As for the church of the Holy Sepluchre, that actually goes back even further than the article you state. This happened when the mother of Constantine was looking for where Jesus was buried. Some people go with the Garden Tomb.

      ORdering that the body be buried before sunset on Passover does not show a panic. That’s your very vivid imagination again.It shows they were following procedure. It could have been expected that Jesus would last longer. Most people did not die within a few hours.

      When you say the account is not believable, I think you simply mean you don’t believe it. The case for Jesus’s shameful burial is quite solid And Joseph is not the kind of figure to be made up as being part of the Sanhedrin. That’s too easy to make up.

      I also like how you say scholars are debating the issue so we won’t settle it. Well every issue is debated by scholars so if you want to take that route, we might as well all sit down and say nothing.

      Could it be possible the story is fiction? Sure. Possible is not the question though. Historians ask if it is probable. I don’t consider it that probable at all.

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      1. Gary

        So you agree that it would have been perfectly acceptable within the literary genre of Greco-Roman biography for the author of the Gospel of Mark to have invented the J. of A. Rock Tomb Story for literary or theological purposes? It was pure fiction.

        You don’t believe this is the case, you believe the story is historical, but you agree it would have been acceptable within that literary genre to make it up?

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      2. Peter C

        Gary,

        I do not believe that the Scriptures, including Mark’s gospel, “fit” into any “literary genre.” Regardless of what else may have been written in the timeframe in which Mark was written, and regardless of the common uses of literary license at the time—no fictional tale or embellishment was written into the gospel, for it was written by inspiration of God (God-breathed) by a God who cannot lie.

        What you disregard as myth, I cherish as the Word of life; what you openly criticize as folly, I value more than life itself.

        Unlike you, I was raised knowing nothing of the Bible. For years I thought the sign I saw on the side of a building advertised a savings bank (it said, “Jesus Saves”)—for I had never heard the terms saved or saves in a religious sense. The Word is now my meditation, my delight, my charter and more.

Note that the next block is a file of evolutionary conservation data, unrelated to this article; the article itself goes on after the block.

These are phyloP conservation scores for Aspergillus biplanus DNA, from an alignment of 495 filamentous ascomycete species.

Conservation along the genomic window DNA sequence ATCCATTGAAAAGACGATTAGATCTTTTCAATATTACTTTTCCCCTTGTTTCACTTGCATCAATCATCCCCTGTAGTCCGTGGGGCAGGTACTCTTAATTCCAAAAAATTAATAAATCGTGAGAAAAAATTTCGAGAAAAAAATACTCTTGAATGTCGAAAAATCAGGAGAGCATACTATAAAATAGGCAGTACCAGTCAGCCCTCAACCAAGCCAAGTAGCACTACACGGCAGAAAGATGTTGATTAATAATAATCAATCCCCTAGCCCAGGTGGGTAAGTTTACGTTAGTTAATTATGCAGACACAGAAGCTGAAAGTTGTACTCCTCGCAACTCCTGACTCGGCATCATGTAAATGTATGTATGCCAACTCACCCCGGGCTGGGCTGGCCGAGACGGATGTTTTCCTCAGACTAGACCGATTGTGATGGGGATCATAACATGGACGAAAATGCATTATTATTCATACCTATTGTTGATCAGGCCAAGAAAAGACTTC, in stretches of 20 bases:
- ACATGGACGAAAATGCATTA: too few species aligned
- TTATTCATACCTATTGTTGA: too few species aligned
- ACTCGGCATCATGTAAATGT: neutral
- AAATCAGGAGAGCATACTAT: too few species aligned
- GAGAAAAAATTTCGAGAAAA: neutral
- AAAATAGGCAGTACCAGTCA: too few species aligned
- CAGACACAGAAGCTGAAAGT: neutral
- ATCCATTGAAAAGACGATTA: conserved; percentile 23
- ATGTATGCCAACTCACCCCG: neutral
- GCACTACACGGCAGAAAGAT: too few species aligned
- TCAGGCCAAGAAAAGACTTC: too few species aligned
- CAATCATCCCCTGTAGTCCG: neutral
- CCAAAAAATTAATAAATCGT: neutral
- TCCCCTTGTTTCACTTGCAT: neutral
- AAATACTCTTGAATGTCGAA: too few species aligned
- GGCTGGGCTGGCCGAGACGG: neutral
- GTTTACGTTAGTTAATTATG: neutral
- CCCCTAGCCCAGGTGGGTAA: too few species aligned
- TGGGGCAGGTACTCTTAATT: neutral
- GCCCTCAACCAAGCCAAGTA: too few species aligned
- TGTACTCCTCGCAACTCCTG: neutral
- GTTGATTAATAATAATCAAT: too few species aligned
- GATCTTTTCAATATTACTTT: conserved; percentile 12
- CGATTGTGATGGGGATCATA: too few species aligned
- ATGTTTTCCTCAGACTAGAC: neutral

I came into a church in my early 20’s that was full of the demonstration and power of God. The Lord “comfirmed the Word.” He still does.

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  57. Gary

    Nick: “You also ask about where Jesus was buried. There are two possible locations, although my understanding is that the Church of the Holy Sepluchre is the best spot. Do you want to demonstrate you know that there were great local tombs around and there were several rich people there? He was in a tomb no one had been laid. We have no indication of mourning going on at the burial of Jesus. It’s all shameful.”

    I would encourage you to read “The Argument for the Holy Sepulchre” (journal article) by scholar Jerome Murphy-O’Connor who states that during the excavation of the current site of the Church of the Holy Sepulchre, under the orders of Emperor Constantine, MULTIPLE graves were found at the site. One of them was empty. How do they know that this was JESUS’ grave?

    Answer: Jerome Murphy-O’Connor believes that there was POSSIBLY graffiti on the grave that indicated it was the tomb of Jesus.

    That’s it, folks! That is the evidence upon which the venerated grave in the Church of the Holy Sepulchre is believed to be the site of Jesus’ tomb. Good grief. (And the evidence for the Protestant site alleged to be the tomb of Jesus is even worse.)

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  58. Pingback: Can Christians Rely on the Gospels as Eyewitness Testimony for the Resurrection of Jesus? – Escaping Christian Fundamentalism

  59. Peter C

    Gary,

    Early on in this posting campaign of yours you posted how Paul’s accounts of his conversion contained patent contradictions – then described those supposed contradictions—and indicated that their explanation was acceptable literary license.

    I demonstrated (yes – demonstrated) that the accounts were not contradictory as you had said. You simply deflected. How about – instead of deflecting all the time – owning up to the fact that you’ve bought a bill of goods that is bankrupt. You’ve read a great many dedicated nay-sayers—but I wonder if you would take some time to read with open mind other views.